Or 751 to be exact. At just 44 square miles, Dublin proudly boasts 17 pubs per square mile. That’s down from 4,000 about 100 years ago. So, feck yeah, the Irish can drink.
Dublin was a perfect place to end my journey. The Irish and Americans have a special kind of bond. Given that the Irish emigrated to the U.S. en masse following the potato famine of 1845 and then in waves throughout the early 20th century in search of a life better than their warn-torn country, they are delighted to have you in their homeland. They are a big fans of the U.S., especially San Francisco. Telling any young bartender I was from SF elicited a starry-eyed longing and a confession of their plans to move there in the near future.
My time in Dublin was an absolute blast. The Irish are warm and welcoming, hilarious and generous. Every local wants to take you under their wing and show you the “real” Dublin–not some kitschy Temple Bar joint. (Temple Bar, although steeped in history, now mimics Bourbon Street). Dubliners are brilliant story tellers known to break out into song or limerick at any moment. Mosey up to any barstool and you’ll have 10 new best friends within the hour. You’ll laugh, tell stories and throw playful jabs like you were old friends. I’ll tell ya though, it takes a tough skin to take an Irish slagging, their word for relentless sh*t talking. They aren’t PC and don’t hold their tongue around the women folk–the rule is that if you’re in a pub, it’s fair game. According to the locals, I did alright. 🙂
Dublin isn’t the culture shock as some other places I’ve been. It’s a modern business hub with loads of young professionals, efficient mass transit, upscale dining and every accommodation you’ll need. With 50% of the population under age 30, youthful vibrancy splashes against a proud cultural legacy. But beneath the modernized exterior, there is still a country battling ancient social demons. Fist settled by the Vikings in the 9th Century, Dublin has seen a thousand years of war. Today, the cloud of English oppression still lingers on the horizon, Catholic-Protestant tensions endure, and relations with the North remain strained. I was fortunate to visit on the 100th anniversary of the infamous Easter Rising of 1916–a bloody rebel uprising that ignited both the Irish War of Independence and the immediately following, horrific, Irish Civil War. The treaty that gained the Republic of Ireland their independence also annexed the six northern counties to England, the rule under which they remain today. So despite it’s ancient roots and solid tradition, Ireland has only been a sovereign nation for about 100 years.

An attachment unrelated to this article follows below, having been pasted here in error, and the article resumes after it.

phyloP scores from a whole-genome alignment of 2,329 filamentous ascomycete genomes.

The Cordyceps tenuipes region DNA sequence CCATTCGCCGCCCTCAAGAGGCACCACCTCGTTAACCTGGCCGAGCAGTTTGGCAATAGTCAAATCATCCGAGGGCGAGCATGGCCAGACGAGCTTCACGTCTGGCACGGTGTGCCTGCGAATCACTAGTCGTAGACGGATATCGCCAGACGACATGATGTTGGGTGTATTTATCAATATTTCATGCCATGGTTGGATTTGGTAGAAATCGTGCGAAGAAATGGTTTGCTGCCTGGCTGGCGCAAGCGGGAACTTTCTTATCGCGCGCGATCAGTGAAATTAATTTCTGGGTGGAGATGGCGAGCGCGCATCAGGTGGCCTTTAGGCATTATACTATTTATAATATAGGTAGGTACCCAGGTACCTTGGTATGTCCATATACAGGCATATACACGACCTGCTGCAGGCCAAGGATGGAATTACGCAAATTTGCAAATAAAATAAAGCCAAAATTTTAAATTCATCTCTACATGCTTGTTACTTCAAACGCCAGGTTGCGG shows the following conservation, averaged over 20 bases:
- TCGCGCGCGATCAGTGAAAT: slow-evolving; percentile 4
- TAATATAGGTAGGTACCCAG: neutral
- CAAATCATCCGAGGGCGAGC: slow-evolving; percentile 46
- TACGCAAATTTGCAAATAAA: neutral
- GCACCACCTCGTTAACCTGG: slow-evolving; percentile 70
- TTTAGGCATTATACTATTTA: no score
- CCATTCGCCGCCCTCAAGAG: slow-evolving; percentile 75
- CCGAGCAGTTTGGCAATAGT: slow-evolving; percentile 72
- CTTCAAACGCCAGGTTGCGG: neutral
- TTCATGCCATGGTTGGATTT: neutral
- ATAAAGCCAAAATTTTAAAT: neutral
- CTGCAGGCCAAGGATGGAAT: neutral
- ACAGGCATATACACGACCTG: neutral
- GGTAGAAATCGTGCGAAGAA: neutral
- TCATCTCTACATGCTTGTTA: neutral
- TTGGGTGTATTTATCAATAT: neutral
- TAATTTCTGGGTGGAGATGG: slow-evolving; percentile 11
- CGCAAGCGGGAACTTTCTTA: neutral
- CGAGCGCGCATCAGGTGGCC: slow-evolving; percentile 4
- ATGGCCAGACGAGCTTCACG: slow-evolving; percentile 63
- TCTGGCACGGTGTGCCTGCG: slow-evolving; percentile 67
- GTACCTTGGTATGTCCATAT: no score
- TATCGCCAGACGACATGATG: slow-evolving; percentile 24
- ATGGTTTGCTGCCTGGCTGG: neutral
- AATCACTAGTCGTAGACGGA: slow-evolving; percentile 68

Dublin is a fascinating juxtaposition of modern life and archaic religious rules. Facebook and Salesforce bring in progressive tech minds but old ways persist. Although much of the younger generation foregoes Sunday Mass, the country is nearly entirely culturally Catholic. 90 percent of public schools are run by the Catholic Church. Public schools. Openly Protestant? You may have to find one of the 10% non-denominational schools, which creates a lot of resentment among Protestant youth. Protestant-Catholic marriages are frowned upon and divorce takes four years. Abortion remains illegal and Condoms were illegal until 1992.
Dublin is a writer’s dream. Steeped in intense history, it’s birthed countless literary masters–James Joyce, Oscar Wilde, and W.B. Yeats included. I forewent the pilgrimage to the Guinness Factory and Jameson Distillery and sought out museum after museum, the Dublin castles, Ancient Churches, famous pubs and live Irish music. I attended a Literary Pub Crawl, where two Irish literature enthusiasts take you on a tour of watering holes where the likes of Wilde spent their time, preforming scenes from classic works while a bunch of us English geeks giddily sipped Guinness. Oh, happy days!
Speaking of literary dreams, I also set eyes on the 9th century Book of Kells, perhaps the most valuable book in the world, at Trinity College. Trinity, Ireland’s oldest university, was established in 1592 by Queen Elizabeth I as a Protestant university. Catholics were finally admitted in 1793, however from 1956-1970, the Catholic Church forbade its members from attending. Women were finally admitted in 1904.
I thought a week in Dublin would leave me bored but it felt like not nearly enough time. Every pub and street corner has a story to explore. But I did take time to venture out into the countryside and down to the medieval city of Kilkenny. Dipping in and out of rolling emerald hills dottted with unconcerned sheep, I passed by the landscape of countless movies scenes, including Braveheart and P.S. I love You. In Kilkenny, I had a pint at the Kyteler’s Inn, where in 1324 the female proprietor, Alice de Kyteler, was sentenced to be burned at the stake for witchcraft (or, you know, being a smart, successful female business owner). Alice managed to escape so they tortured, whipped and burned her maid in her stead. The jolly Irish are not immune to horrific crimes.
Anywhoo, Dublin marked the end of an incredible adventure through Europe filled with excitement, new friends, comic mishaps and a healthy shot of frustration–but mostly absolute fun. The travel bug has solidly taken root somewhere in my core and I’m not sure he’s coming out. But that said, I’m looking forward to my own bed, some peace and quiet, a day of Netflixing and some fresh clothes. So, tomorrow I’ll head home, find my bearings with normal life and plot my next adventure.
Anyone thinking about an adventure of their own, stay tuned for some lessons learned.
Sláinte! (That’s cheers in Gaelic)